Robert George on Mill and Newman

Every so often, the Catholic Church goes through the bizarre process of elevating one of its adherents to the status of saint. This absurd spectacle demands that the wannabee-saint be responsible for at least two miracles. Now it’s the turn of John Henry Newman (1801-1890), a British theologian. For some inexplicable reason, although Newman died almost 130 years ago, it’s only quite recently that prayers that invoked his name have had the desired effect.

Jack Sullivan supposedly had back pain, and he claims to have been cured after praying to Newman. Well, it’s not like spontaneous remission of back pain ever happens, right? It must have been a miracle!

Melissa Villalobos supposedly had internal bleeding while pregnant. She also prayed to Newman, and claimed to be healed. It must have been a miracle! No one could possibly come up with any other explanation, right?

Recently on twitter, Princeton professor Robert George celebrated this momentous event by recalling his paper on John Stuart Mill and John Henry Newman. I have to admit, I am not usually in the habit of reading papers published in obscure religious journals, but I was intrigued. So I read it.

That was a mistake.

It is pretty bad. Here, very briefly, are just a few of the things wrong with it: it’s sloppily proofread; it uses private redefinitions of basic terms; it doesn’t so much as argue as just make assertions; it’s full of bafflegab; it doesn’t adequately support its main contention; and it fails to be a scholarly contribution.

Sloppy proofreading: I’ll just cite two instances (there are others): “defenses f freedom” in the very first paragraph! Then, later on, “neither to each other not to some common substance” (“not” instead of “nor”). Did anyone — author or publisher — make even the most cursory effort here?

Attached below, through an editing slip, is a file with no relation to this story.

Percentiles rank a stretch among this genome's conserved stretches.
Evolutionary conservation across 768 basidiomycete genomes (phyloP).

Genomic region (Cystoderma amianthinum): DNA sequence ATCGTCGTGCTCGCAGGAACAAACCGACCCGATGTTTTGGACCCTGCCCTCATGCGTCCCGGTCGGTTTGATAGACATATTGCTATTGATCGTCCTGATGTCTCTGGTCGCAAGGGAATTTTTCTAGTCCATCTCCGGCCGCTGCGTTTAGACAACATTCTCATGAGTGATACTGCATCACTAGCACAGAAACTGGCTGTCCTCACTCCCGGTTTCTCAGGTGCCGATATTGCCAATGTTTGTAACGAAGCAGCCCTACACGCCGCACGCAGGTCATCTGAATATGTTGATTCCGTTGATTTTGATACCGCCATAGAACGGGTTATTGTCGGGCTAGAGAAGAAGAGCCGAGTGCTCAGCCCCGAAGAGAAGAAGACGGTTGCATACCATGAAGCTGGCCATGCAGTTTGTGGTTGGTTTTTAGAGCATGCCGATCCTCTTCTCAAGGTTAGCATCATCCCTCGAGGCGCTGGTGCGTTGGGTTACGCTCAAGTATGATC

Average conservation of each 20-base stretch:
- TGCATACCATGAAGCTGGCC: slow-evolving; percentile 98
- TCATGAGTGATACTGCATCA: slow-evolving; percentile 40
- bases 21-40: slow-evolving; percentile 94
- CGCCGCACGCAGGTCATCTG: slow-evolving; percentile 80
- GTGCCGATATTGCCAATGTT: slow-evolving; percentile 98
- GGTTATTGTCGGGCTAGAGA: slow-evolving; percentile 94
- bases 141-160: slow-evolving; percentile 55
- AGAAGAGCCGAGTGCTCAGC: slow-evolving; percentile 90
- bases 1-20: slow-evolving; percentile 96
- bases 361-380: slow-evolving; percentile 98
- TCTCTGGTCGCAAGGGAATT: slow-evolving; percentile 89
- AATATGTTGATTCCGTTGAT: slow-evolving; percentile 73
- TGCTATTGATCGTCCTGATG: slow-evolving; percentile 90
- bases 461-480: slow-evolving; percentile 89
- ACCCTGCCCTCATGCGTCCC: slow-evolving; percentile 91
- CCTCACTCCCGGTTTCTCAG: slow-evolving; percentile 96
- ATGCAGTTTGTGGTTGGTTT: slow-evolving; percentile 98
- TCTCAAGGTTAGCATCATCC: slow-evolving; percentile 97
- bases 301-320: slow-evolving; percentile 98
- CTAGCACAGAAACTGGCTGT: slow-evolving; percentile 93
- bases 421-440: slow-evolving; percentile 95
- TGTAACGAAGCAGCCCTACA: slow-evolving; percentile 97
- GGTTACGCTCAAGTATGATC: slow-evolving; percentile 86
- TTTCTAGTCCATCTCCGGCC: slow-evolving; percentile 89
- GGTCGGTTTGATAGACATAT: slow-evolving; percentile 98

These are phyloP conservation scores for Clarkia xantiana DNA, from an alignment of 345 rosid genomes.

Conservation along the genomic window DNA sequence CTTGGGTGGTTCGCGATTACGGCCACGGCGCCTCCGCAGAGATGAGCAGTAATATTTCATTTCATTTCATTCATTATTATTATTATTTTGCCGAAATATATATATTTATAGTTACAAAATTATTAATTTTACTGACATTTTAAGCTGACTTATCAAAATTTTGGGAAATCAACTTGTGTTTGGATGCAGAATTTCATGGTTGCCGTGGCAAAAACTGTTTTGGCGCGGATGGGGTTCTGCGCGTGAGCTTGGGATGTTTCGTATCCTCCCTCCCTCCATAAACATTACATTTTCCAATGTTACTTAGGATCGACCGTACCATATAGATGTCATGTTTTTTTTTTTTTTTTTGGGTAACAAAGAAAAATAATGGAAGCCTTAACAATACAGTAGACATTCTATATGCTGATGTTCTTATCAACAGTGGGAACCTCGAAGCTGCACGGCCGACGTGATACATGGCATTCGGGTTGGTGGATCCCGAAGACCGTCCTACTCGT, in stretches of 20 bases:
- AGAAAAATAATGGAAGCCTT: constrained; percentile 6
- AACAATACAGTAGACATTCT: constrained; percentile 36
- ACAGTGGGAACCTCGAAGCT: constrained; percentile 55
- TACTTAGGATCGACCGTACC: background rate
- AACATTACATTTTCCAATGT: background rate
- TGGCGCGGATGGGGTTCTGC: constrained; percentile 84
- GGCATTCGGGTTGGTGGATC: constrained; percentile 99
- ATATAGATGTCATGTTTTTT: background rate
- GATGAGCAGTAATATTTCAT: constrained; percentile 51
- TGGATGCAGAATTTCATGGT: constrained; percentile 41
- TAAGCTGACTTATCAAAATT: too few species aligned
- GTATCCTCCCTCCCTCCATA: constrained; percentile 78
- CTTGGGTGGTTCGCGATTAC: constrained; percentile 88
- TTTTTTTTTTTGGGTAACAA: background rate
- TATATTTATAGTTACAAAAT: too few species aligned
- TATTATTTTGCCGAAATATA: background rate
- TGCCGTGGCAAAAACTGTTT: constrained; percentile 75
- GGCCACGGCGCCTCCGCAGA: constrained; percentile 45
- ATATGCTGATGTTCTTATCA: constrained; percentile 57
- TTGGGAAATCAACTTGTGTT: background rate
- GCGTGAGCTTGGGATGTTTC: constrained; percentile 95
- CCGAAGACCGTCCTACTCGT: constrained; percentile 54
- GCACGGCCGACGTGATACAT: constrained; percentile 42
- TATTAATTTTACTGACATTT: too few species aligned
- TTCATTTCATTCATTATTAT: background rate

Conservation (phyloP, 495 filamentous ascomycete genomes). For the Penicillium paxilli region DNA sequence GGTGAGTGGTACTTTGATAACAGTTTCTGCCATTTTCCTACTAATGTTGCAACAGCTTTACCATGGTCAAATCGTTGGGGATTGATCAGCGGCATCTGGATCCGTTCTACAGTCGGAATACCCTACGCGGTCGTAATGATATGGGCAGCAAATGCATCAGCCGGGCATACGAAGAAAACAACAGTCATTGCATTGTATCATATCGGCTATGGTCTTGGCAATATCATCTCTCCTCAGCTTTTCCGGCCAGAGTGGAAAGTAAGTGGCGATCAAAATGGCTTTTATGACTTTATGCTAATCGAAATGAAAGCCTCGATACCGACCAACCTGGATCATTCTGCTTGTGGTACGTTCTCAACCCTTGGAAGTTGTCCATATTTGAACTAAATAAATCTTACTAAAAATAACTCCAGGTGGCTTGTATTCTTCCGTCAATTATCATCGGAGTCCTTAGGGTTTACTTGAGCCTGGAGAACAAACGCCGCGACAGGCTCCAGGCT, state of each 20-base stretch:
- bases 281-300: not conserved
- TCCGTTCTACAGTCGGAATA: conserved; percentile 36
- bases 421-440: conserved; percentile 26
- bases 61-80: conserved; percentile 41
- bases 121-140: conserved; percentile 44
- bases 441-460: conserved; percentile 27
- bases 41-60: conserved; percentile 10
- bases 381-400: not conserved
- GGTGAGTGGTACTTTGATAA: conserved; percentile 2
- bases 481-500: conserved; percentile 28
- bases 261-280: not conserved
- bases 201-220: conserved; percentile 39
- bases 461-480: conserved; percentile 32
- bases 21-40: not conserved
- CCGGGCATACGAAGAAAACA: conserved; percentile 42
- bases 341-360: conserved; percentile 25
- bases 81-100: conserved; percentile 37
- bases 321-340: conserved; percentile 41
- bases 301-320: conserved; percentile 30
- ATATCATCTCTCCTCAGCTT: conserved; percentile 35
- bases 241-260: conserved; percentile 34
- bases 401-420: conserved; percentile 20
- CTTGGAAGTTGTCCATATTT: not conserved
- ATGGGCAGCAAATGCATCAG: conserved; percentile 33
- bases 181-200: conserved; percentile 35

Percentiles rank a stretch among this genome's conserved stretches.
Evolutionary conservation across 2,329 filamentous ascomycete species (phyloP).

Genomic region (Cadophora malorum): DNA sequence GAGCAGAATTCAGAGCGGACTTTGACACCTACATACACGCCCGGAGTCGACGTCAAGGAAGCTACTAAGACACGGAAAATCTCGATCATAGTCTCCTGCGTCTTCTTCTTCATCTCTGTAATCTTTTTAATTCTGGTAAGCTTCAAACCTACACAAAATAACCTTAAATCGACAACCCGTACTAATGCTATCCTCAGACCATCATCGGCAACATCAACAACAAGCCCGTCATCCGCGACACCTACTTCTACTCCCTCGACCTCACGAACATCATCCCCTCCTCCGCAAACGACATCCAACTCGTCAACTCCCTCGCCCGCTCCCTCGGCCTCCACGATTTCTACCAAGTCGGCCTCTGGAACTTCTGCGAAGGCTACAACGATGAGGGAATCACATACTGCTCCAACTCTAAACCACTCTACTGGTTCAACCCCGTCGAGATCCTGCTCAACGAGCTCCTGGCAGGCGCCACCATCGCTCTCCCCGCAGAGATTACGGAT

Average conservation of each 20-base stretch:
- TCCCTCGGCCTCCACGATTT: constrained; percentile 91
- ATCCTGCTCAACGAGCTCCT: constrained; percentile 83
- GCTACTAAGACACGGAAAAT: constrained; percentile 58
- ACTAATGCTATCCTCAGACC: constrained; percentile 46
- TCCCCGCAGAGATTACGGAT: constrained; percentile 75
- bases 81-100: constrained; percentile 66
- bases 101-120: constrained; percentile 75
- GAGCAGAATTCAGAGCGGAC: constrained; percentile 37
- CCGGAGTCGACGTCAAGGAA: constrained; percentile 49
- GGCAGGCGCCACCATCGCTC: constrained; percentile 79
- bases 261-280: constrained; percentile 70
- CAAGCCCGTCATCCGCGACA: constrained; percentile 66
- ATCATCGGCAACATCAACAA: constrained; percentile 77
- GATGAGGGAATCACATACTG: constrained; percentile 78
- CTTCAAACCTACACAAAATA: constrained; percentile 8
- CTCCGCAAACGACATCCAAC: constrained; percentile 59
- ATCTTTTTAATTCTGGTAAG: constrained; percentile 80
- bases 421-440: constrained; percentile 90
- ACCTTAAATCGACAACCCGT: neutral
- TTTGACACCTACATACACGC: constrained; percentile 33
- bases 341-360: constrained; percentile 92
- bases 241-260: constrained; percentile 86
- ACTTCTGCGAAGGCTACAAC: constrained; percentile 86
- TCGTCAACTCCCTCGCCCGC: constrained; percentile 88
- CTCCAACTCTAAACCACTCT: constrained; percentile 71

Makes assertions instead of argues: “Christian philosophical anthropology … has proved to be far more plausible and reliable than the alternative that Mill, quite uncritically, accepted”. No actual argument or citation provided.

Private redefinitions of basic terms: religion is defined as “the active quest for spiritual truth and the conscientious effort to live with integrity and authenticity in line with one’s best judgments regarding the ultimate sources of meaning and value, and to fulfill one’s obligations (spiritual and moral) in both the public and private dimensions of one’s life”. A dishonest rhetorical ploy: define “religion” so broadly it encompasses nearly every action by an ethical person.

Bafflegab: top, p. 42: George uses 17 lines to make the trivial observation that happiness and human flourishing are functions of multiple variables with no obvious way to compare or weight them, in order to achieve a maximizing outcome everyone will agree with. Then why not just say that?

More bafflegab: “the dignity of human persons” (p. 44). “Dignity” is the ultimate weasel word; what you regard as essential to human dignity (e.g., forbidding contraception) I could just as easily regard as an example of human indignity.

Very few citations: e.g., George mentions criticism of Mill by Hart (but doesn’t bother to give a citation). This is not scholarly behavior.

The main point is not adequately supported: Why exactly do duties automatically confer rights? Adherents of the religion of Christian Identity believe black people are subhuman and one has a duty to subjugate and exterminate them. How does this confer a right to do so?

Let’s face it: the Christian account of morality is competely unsupported and incoherent. Some philosophers still have a medieval view of man’s nature that is completely unmoored from modern discoveries of evolution and psychology.

Man is not a “rational creature” as George claims, and this absurdly bad essay is proof of that. In my field, junk as bad as this just could not get published in a reputable journal, and if it does somehow manage to, everyone would laugh.